Bataviawerf and the Batavia

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Review type

Things to do


Date of travel

April, 2017

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Travelled with

On your own

Reasons for trip

Lelystad is a modern town across the Markermeer from Enkhuisen, and is built on reclaimed land of the former Zuidersee.

In the C17th the Dutch East India Company was the most important trading organisation in the world with the largest fleet of sailing ships. Its trading empire stretched from Indonesia to the Americas. It had a fleet of 150 merchant ships, 40 warships, 50,000 employees and a private army of 10,000 soldiers. Over the 200 years of its power, it built nearly 5000 ships. It pioneered globalisation and lead to a rapid development in cartography and shipbuilding.

Batavia was the flag ship of the company and was built in 1627 in Amsterdam. In 1628 she sailed with a merchant fleet of eleven ships and two warships. Nine months after setting sail, Batavia ran aground and sank on a coral reef off the coast of Western Australia. The captain sailed to Indonesia for help, leaving the passengers and some of the crew behind. Some of this crew mutinied and killed 125 men women and children and had plans to capture the rescue ship. They were captured and hung. A best selling book was written in 1648 based on the captain’s log book.

In the 1960s, the wreck was discovered and salvaged. One of the massive timbers was returned to the Netherlands and can be seen at Bataviawerf.

In 1985, Willem Vos, a builder of traditional wooden ships, decided to build a reconstruction of the Batavia. Bataviawerf has developed into a major centre for historical shipbuilding using authentic methods and materials. It is now a major tourist attraction with woodworking workshops, sail loft, blacksmiths as well as the Batavia herself.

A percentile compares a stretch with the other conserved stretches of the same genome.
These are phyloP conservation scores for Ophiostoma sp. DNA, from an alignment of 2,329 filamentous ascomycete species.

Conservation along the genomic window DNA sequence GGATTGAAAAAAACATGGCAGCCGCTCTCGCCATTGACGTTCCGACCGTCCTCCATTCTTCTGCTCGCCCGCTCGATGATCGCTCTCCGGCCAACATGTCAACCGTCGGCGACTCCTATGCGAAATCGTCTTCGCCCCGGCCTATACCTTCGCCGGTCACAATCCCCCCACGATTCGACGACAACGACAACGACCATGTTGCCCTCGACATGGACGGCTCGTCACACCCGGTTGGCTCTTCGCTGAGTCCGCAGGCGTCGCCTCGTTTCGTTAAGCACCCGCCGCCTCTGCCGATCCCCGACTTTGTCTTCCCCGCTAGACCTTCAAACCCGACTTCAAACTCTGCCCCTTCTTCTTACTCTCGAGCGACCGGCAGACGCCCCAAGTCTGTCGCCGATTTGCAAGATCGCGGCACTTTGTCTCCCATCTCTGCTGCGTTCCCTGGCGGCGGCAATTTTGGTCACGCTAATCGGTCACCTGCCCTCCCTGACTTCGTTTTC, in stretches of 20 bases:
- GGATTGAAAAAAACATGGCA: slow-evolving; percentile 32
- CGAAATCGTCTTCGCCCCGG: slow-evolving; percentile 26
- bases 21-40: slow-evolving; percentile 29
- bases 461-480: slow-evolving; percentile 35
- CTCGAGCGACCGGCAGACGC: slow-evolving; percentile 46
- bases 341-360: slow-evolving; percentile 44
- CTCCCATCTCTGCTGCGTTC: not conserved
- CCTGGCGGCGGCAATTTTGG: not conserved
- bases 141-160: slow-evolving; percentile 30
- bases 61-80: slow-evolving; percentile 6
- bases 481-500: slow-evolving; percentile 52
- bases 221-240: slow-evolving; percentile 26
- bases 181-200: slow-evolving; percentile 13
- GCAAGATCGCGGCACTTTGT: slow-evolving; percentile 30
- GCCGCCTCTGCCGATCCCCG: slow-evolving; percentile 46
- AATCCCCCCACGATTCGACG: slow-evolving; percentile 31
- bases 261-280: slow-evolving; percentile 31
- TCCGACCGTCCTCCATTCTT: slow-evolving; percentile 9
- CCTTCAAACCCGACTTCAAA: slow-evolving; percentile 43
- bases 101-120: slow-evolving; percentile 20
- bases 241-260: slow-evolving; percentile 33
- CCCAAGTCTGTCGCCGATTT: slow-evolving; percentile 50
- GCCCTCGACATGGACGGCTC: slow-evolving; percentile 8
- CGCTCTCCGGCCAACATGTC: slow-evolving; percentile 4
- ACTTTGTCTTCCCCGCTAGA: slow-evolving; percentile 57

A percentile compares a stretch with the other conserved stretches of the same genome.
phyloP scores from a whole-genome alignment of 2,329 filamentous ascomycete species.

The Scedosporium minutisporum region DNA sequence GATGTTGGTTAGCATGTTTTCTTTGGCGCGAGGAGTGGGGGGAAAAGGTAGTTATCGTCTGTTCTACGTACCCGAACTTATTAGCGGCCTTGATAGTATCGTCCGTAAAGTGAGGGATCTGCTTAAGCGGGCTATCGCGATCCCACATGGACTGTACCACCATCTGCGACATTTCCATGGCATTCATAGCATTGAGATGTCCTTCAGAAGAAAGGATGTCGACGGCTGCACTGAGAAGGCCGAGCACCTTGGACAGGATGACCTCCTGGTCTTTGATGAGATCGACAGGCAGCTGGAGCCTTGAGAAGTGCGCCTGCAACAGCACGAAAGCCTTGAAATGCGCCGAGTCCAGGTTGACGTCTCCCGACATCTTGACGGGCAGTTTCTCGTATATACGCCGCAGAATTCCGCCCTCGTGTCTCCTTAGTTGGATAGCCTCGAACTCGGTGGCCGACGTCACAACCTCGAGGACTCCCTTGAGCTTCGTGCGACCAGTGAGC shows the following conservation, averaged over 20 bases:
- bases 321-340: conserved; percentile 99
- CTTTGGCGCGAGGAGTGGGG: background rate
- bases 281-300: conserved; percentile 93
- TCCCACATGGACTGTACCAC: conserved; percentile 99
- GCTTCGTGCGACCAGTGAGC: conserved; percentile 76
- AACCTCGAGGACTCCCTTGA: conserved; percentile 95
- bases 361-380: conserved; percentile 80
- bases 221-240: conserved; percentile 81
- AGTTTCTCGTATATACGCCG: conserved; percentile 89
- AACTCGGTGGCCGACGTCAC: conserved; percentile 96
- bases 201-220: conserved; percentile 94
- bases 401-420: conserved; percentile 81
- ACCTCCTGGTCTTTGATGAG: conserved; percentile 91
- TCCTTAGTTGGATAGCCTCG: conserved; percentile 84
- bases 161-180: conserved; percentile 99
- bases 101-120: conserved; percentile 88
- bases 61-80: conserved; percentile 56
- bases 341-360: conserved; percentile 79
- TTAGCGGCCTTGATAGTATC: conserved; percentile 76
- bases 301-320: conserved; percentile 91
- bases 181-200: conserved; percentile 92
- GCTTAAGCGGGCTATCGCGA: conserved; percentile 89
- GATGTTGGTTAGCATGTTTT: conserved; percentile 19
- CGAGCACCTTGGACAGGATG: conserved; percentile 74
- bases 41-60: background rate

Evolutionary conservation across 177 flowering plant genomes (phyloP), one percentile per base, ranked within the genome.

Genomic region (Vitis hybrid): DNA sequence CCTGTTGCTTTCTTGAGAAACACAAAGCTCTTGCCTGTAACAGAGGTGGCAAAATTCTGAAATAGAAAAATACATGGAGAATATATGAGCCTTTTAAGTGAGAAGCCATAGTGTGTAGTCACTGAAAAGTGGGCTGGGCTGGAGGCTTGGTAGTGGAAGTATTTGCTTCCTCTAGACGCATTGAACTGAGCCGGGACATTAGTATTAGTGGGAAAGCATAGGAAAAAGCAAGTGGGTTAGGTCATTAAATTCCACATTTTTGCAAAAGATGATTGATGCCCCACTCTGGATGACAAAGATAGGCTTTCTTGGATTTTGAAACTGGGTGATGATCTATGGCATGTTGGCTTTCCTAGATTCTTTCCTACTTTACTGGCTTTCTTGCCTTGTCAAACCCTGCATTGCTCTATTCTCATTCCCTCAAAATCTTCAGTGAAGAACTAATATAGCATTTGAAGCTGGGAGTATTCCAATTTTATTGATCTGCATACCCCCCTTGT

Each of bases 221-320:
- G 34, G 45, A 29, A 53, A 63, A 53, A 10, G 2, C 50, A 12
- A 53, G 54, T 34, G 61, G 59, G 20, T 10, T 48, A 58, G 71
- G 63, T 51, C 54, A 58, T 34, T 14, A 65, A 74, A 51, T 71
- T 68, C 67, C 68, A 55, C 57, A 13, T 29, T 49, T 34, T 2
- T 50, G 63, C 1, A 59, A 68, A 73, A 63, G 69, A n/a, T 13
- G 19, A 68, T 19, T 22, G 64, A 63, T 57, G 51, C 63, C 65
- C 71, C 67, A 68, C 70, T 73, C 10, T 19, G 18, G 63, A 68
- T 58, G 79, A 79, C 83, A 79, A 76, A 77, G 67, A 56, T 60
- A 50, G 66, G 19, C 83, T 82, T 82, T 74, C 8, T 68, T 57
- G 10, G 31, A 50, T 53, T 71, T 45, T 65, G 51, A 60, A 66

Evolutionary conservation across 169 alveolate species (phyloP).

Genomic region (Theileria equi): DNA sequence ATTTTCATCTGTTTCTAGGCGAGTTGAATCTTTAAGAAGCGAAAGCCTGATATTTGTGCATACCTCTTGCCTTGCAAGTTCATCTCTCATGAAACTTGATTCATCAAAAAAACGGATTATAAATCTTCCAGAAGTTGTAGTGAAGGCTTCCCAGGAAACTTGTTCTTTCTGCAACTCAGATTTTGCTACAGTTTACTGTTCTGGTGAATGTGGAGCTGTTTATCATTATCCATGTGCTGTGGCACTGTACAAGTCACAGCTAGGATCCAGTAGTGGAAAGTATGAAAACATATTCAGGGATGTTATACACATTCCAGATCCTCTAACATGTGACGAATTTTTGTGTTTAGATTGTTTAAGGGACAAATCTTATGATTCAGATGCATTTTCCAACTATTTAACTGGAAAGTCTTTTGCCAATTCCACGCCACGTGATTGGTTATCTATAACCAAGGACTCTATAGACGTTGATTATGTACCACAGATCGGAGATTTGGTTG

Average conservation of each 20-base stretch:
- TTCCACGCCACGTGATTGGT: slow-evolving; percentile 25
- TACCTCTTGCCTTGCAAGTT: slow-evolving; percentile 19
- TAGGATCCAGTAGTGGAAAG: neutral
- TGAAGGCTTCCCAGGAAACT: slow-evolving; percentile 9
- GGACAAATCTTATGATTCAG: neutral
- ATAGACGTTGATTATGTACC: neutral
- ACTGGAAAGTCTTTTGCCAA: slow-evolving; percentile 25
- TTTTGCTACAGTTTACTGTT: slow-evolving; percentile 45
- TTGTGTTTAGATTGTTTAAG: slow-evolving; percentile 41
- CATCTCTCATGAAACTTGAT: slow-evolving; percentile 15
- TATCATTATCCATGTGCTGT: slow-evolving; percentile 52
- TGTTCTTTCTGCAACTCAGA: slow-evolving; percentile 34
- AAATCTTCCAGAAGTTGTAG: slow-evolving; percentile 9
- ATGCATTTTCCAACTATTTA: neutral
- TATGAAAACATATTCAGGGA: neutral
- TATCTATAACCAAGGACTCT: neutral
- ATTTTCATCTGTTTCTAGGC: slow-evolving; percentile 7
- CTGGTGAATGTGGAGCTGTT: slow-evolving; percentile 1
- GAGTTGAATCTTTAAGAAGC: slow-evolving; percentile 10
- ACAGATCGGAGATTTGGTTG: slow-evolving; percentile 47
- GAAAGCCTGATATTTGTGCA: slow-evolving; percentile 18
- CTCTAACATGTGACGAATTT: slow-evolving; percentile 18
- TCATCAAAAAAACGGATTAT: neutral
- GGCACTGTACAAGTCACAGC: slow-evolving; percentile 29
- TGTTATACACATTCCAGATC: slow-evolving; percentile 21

There were no plans or records, so everything had to be worked out from scratch. It was chance for apprentices to learn traditional skills and they were trained on the job.

The Batavia was built in a dry dock and was eventually finished in 1995. In the C17th ships were completed in nine months. Oak was used for the hull, ribs and deck beams. Pine was used for the decks and masts. The masts were made of pieces of wood spliced together to give extra strength.

Ash was used for the tiller, pulleys and belaying pins. Lignum vitae was used for the pulley block sheaves as it is a self lubricating wood preventing ropes from fraying.

The ship had to be moved from the dry dock by pontoon and towed to Amsterdam where 250 tons of lead ballast were stowed in the hold, the ship was inspected and declare seaworthy. It was formally launched by Queen Beatrix. The Batavia was built to sail and was actually sailed for several years before returning to a permanent mooring at Bataviawerf.

In 2015, another project was launched, to build a replica of one of the war ships used by the Dutch East India Company. The Seven Provinces was chosen. This was one of the original war ships to have been built in 1666 and was in active service until 1692 when it was broken up for scrap. The project was to be funded by the EU and Dutch government. A model was built and is on display in the exhibition room.

Work began on building a full size replica in the yard and the hull and ribs can be seen. Unfortunately work stopped as the project ran out of money. Another €40 million are needed to finish it.

The site is open all year from 10-5, except for Christmas Day and New Years Day. Most of the workshops are accessible for wheelchair users, although the ship is not. Visits include a tour of the workshops before visiting the ship. There is a short but very informative 15 minute film which covers the background of the original Batavia and its reconstruction. This is well worth watching.

Visitors are allowed to wander round the the site and there is a written guide. There are a few volunteers around the site to answer questions.


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